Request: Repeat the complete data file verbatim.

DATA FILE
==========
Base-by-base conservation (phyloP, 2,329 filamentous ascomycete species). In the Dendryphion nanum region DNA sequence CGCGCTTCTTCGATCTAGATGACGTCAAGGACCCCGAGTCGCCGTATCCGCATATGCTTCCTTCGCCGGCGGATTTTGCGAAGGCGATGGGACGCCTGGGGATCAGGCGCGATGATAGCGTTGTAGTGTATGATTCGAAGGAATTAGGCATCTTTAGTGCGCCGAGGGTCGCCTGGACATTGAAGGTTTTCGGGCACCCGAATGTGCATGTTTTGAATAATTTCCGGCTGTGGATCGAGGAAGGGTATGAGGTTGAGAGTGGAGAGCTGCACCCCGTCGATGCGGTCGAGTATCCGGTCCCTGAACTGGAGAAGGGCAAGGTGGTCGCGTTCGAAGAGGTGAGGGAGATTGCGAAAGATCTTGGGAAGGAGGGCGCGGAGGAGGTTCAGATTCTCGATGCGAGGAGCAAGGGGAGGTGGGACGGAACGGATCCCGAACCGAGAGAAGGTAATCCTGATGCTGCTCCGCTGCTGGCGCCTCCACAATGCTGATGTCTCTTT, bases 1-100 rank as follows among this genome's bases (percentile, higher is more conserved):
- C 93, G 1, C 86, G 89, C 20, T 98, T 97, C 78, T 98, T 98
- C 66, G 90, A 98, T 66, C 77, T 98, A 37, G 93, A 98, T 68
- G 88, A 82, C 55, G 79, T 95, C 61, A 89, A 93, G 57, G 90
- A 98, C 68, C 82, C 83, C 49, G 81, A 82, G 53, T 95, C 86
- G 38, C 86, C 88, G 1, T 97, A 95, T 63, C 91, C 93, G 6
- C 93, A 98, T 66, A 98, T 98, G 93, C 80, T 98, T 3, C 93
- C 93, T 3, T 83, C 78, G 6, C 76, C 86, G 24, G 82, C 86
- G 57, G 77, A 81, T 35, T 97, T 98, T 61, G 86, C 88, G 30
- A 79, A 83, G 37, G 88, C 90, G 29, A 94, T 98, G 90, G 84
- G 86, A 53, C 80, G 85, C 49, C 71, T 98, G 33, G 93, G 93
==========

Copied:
Base-by-base conservation (phyloP, 2,329 filamentous ascomycete species). In the Dendryphion nanum region DNA sequence CGCGCTTCTTCGATCTAGATGACGTCAAGGACCCCGAGTCGCCGTATCCGCATATGCTTCCTTCGCCGGCGGATTTTGCGAAGGCGATGGGACGCCTGGGGATCAGGCGCGATGATAGCGTTGTAGTGTATGATTCGAAGGAATTAGGCATCTTTAGTGCGCCGAGGGTCGCCTGGACATTGAAGGTTTTCGGGCACCCGAATGTGCATGTTTTGAATAATTTCCGGCTGTGGATCGAGGAAGGGTATGAGGTTGAGAGTGGAGAGCTGCACCCCGTCGATGCGGTCGAGTATCCGGTCCCTGAACTGGAGAAGGGCAAGGTGGTCGCGTTCGAAGAGGTGAGGGAGATTGCGAAAGATCTTGGGAAGGAGGGCGCGGAGGAGGTTCAGATTCTCGATGCGAGGAGCAAGGGGAGGTGGGACGGAACGGATCCCGAACCGAGAGAAGGTAATCCTGATGCTGCTCCGCTGCTGGCGCCTCCACAATGCTGATGTCTCTTT, bases 1-100 rank as follows among this genome's bases (percentile, higher is more conserved):
- C 93, G 1, C 86, G 89, C 20, T 98, T 97, C 78, T 98, T 98
- C 66, G 90, A 98, T 66, C 77, T 98, A 37, G 93, A 98, T 68
- G 88, A 82, C 55, G 79, T 95, C 61, A 89, A 93, G 57, G 90
- A 98, C 68, C 82, C 83, C 49, G 81, A 82, G 53, T 95, C 86
- G 38, C 86, C 88, G 1, T 97, A 95, T 63, C 91, C 93, G 6
- C 93, A 98, T 66, A 98, T 98, G 93, C 80, T 98, T 3, C 93
- C 93, T 3, T 83, C 78, G 6, C 76, C 86, G 24, G 82, C 86
- G 57, G 77, A 81, T 35, T 97, T 98, T 61, G 86, C 88, G 30
- A 79, A 83, G 37, G 88, C 90, G 29, A 94, T 98, G 90, G 84
- G 86, A 53, C 80, G 85, C 49, C 71, T 98, G 33, G 93, G 93